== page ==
West Riding Blog

Fundamentals of Corrosion of Carbon Steel

Malcolm Morris, Technical Manager, Sherwin Williams, Bolton, (Formerly Leigh’s Paints).


Carbon steel is the construction material of choice for a wide range of global projects.

From skyscrapers to bridges, ships, cars etc, etc; the strength, flexibility and relatively light weight of steel offers the designer an almost infinite range of possibilities.

The main issue with carbon steel is that it doesn’t like being steel…The fundamental laws of nature will cause the steel to revert back to its most thermodynamically stable oxide state…the process more commonly known as corrosion.

Corrosion cannot be prevented – It remains one of the three great certainties of the universe (The others being death and taxes !), however this paper will outline some of the more common mechanisms of corrosion and the steps that can be taken to delay the inevitable, and preserve steel structures from their eventual demise.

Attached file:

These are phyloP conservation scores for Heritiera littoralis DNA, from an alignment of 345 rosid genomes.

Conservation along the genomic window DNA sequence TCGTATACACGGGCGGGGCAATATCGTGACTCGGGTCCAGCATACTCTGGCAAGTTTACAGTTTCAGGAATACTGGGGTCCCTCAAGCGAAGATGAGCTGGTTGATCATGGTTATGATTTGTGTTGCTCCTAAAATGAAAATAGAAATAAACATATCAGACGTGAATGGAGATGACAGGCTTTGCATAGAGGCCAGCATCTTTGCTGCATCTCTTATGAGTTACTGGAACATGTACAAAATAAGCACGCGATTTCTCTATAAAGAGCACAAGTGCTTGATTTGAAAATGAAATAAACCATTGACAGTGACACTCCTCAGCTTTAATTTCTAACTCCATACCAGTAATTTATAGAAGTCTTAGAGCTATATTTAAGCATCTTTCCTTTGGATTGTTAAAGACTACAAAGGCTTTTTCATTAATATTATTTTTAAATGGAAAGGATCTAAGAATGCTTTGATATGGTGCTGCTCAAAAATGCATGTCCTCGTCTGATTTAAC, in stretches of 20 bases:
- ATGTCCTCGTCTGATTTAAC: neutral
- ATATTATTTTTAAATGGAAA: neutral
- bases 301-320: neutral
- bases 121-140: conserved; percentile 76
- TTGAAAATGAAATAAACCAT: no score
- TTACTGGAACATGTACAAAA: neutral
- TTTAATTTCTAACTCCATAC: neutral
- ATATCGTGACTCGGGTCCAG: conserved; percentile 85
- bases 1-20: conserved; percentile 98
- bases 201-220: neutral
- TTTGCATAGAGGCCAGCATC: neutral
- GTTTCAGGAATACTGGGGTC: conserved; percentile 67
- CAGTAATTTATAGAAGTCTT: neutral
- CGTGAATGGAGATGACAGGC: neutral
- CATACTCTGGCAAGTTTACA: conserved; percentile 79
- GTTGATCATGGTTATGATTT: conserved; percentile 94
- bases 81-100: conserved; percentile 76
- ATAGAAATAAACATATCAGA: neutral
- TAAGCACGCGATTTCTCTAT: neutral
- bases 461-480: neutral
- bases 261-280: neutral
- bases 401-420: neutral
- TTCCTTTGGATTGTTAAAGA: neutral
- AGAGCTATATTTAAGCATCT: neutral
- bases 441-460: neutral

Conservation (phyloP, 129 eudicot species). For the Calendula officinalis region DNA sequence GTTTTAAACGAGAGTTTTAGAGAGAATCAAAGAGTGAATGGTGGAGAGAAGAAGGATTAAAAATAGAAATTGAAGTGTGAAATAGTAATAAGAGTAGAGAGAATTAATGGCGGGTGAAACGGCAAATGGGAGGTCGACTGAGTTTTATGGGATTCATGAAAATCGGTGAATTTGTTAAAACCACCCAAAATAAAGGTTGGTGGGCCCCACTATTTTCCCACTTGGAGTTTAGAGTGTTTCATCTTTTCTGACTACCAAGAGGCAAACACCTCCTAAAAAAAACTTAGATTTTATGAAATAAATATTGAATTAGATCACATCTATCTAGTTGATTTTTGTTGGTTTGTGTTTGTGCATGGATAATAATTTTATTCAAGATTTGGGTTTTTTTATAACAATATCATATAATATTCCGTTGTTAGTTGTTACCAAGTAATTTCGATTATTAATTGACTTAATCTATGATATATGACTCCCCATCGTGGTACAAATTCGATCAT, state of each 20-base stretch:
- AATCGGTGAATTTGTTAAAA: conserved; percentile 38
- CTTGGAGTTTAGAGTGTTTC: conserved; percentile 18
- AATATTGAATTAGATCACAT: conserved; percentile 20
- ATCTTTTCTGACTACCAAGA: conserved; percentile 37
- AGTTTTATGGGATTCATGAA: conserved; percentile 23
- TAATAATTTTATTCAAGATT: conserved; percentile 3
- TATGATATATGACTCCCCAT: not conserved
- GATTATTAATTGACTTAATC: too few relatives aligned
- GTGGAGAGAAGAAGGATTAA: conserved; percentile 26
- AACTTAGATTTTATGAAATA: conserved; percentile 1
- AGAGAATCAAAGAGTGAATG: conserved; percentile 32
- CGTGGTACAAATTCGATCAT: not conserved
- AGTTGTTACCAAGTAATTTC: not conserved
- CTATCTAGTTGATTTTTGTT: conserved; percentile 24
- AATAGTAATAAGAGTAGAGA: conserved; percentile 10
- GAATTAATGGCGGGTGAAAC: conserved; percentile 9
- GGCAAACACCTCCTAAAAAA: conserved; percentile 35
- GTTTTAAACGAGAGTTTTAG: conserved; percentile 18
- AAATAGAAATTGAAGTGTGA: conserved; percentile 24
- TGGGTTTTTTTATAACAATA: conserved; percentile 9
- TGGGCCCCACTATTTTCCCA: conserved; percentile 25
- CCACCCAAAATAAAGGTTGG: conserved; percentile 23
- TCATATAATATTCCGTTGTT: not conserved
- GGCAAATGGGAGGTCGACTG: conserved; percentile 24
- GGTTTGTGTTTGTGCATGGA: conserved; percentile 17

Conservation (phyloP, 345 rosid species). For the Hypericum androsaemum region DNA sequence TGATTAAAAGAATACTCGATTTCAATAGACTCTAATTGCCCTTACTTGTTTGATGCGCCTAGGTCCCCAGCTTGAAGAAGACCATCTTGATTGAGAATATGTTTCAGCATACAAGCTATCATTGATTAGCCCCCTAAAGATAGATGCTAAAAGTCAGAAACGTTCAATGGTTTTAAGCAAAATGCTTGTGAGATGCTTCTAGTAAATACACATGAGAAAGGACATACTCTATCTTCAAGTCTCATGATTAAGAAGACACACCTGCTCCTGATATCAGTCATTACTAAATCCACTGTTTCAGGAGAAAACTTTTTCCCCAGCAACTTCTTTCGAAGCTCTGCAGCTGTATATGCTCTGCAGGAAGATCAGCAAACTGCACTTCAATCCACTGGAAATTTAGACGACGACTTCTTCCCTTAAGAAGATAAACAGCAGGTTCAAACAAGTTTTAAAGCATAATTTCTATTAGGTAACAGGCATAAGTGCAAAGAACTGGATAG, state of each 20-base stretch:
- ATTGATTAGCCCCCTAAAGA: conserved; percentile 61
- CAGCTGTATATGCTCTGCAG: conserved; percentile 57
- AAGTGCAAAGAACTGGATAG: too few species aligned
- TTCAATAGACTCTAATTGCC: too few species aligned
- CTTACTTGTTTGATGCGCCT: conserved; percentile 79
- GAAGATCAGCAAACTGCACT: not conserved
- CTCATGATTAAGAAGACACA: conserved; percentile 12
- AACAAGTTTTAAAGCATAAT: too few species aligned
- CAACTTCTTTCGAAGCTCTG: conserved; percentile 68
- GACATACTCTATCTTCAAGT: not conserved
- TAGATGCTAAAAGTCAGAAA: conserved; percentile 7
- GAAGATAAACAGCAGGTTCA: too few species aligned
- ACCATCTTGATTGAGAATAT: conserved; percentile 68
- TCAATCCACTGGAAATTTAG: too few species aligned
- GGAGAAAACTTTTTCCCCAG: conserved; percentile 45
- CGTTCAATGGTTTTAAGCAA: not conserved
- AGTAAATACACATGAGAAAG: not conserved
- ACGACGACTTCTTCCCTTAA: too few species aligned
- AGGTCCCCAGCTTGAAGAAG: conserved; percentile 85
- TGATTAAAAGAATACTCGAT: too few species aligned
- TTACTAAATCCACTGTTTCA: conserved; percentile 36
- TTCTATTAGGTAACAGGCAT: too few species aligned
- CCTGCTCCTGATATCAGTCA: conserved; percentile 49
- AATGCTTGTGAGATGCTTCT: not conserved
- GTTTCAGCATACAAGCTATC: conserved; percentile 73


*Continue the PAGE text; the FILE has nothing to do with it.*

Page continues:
Malcolm started as a chemist with Leigh’s in 1978, in a career based mainly in R&D and technical service; but now having qualified in terms of age, experience and receding grey hair as an ‘old fart’, has taken on a broad role in supporting technical and commercial colleagues within the business, as well as customer facing technical support and training. He has active involvement with the British Coatings Federation, and sits on several British and ISO standards committees.

Malcolm is a Fellow of OCCA, and a NACE Level 3 coatings inspector.

Outside of work his interests include supporting various under-achieving sports teams, gardening, walking, photography & attempting to keep vaguely fit. His chemical background has also developed special interest in the processes of fermentation and distillation.


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